Producer: Zak Brophy
    Researcher: Soila Apparicio
    Editor: Ravin Sampat
    Sound Design: David Crackles

    • 26 min
    2020: A year of extremes

    2020: A year of extremes

    Not only has this year been one of the hottest on record, but there has also been a catalogue of record breaking extreme weather events. From the unprecedented bush fires in Australia to the most active Atlantic hurricane season on record, we pick apart how climate change is impacting weather systems and the lives of millions of people around the world.

    Justin Rowlatt, the BBC’s Chief Environment Correspondent, and Navin Singh Khadkha, the multi-lingual environment correspondent for the BBC’s World Service, are joined by Dr Friederike Otto, associate director of the Environmental Change Institute, University of Oxford, and an associate professor in the Global Climate Science Programme; Prof Adam Scaife, the head of long range forecasting at the UK's Met Office; and Laura Meller, a Greenpeace spokeswoman on board their ship the Arctic Sunrise.

    Producer: Zak Brophy
    Researcher: Soila Apparicio
    Editor: Ravin Sampat
    Sound Design: David Crackles

    • 26 min
    Are Catholics ignoring the Pope on climate change?

    Are Catholics ignoring the Pope on climate change?

    In 2015, Pope Francis asked Catholics the world over to protect our planet. But five years on, with emissions and extinctions rising, what difference has it made? And have any other religions followed suit?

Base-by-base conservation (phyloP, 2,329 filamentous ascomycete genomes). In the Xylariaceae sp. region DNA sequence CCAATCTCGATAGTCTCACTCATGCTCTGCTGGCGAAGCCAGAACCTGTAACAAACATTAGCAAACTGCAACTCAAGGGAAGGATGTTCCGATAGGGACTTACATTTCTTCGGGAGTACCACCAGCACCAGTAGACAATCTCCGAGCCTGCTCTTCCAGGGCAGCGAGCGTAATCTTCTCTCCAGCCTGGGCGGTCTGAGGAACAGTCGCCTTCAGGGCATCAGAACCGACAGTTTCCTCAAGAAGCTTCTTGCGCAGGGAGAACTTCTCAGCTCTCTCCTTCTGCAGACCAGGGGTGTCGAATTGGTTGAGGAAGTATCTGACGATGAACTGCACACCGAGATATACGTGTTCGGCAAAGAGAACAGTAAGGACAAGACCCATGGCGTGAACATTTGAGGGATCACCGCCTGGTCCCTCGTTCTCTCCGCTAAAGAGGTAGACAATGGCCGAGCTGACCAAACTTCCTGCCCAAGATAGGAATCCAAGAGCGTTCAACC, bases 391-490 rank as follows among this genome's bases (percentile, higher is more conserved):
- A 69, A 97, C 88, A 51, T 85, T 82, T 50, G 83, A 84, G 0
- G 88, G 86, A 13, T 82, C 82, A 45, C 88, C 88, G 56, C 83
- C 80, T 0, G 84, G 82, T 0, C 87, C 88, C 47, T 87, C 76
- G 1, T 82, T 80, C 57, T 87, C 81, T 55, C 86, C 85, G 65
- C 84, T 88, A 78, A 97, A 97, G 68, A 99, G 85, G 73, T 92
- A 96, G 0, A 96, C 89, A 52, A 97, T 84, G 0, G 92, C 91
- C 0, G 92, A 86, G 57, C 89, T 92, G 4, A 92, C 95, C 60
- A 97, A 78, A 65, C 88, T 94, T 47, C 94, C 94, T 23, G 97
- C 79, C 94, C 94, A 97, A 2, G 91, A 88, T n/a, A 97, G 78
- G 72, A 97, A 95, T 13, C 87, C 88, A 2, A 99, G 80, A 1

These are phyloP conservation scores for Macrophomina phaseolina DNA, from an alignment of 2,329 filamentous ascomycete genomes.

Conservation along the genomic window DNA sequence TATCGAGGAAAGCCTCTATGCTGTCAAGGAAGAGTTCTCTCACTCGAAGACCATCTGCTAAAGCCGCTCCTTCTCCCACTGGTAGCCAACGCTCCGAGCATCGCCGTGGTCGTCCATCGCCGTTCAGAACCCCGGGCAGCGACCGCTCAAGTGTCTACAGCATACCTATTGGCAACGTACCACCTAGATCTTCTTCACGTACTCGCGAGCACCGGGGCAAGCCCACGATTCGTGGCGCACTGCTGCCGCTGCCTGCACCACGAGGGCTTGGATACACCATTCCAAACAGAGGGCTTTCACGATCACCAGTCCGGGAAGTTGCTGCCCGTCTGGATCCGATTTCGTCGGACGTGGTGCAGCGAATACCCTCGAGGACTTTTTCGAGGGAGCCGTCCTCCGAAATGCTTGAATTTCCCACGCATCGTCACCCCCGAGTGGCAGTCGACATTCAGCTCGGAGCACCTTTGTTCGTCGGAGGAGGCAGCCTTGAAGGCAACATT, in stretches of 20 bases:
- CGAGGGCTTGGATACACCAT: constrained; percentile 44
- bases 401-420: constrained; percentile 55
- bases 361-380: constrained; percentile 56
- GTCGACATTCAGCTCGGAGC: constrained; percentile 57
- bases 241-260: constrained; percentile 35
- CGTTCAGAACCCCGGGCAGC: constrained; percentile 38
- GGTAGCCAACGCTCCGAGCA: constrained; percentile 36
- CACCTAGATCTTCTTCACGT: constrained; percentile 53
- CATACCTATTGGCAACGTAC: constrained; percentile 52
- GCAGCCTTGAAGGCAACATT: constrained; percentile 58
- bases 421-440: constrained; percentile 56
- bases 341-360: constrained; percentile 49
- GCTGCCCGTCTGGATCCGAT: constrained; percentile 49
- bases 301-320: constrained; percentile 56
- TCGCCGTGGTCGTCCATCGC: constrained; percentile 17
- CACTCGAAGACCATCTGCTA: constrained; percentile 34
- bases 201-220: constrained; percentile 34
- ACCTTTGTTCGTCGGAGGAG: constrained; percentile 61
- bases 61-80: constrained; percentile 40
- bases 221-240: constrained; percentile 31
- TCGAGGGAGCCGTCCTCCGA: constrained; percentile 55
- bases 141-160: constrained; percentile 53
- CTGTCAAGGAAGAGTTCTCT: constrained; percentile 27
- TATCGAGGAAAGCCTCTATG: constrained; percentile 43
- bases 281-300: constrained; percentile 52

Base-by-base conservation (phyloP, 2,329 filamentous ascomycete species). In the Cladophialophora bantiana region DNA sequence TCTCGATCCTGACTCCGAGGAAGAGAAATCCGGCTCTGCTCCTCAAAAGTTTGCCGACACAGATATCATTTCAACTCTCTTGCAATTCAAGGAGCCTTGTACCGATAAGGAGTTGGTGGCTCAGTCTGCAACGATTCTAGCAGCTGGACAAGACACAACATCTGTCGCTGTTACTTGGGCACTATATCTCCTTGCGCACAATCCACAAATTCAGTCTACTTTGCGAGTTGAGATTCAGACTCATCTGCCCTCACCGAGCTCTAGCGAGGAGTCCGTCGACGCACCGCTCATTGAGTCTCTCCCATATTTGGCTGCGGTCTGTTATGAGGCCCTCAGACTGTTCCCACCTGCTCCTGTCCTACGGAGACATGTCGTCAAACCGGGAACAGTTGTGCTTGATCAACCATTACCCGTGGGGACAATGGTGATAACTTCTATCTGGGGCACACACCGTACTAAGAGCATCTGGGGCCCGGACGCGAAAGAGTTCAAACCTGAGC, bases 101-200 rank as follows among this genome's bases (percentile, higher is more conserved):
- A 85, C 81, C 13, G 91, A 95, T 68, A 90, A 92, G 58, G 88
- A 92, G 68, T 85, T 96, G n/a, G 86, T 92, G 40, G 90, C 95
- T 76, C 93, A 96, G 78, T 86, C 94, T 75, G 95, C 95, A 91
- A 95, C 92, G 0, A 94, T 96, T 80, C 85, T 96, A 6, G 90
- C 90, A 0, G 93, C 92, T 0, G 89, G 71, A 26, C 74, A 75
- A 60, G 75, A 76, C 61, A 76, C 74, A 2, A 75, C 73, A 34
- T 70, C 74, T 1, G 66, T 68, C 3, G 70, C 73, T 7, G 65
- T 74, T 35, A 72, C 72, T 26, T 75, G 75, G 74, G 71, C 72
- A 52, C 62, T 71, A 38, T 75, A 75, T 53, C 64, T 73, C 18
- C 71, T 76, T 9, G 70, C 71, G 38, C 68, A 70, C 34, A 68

For answers, Neal and Graihagh are joined by two leading voices on the environment: Christiana Figueres, who helped the world reach the Paris Climate Agreement, and Cardinal Peter Turkson, the Pope’s leading climate advisor.

    They’ll hear evidence from Poland, a Catholic country that runs on coal and where Church leaders are not always in step with the Vatican’s teaching on the environment. They’ll also assess the global impact of the Pope’s green push, and talk about the role of faith in fighting climate change.

    Produced by Anna Meisel and Eleanor Biggs
    Editor: Ravin Sampat.
    Sound Design: Tom Brignall

    • 29 min
    The secret solution to climate change

    The secret solution to climate change

    If we educate and empower girls and young women, they are likely to have more control over their fertility. And with fewer people on the planet, it becomes the number one climate change solution. But it’s more complicated than it sounds, and not without controversy.

    Experts: Christina Kwauk, a fellow in the Center for Universal Education at Brookings, and Paul Hawken, founder of Project Drawdown

    Reporter: Ashley Lime
    Producer: Jordan Dunbar
    Researcher: Eleanor Biggs
    Editor: Ravin Sampat
    Sound mixer: Tom Brignell

    • 26 min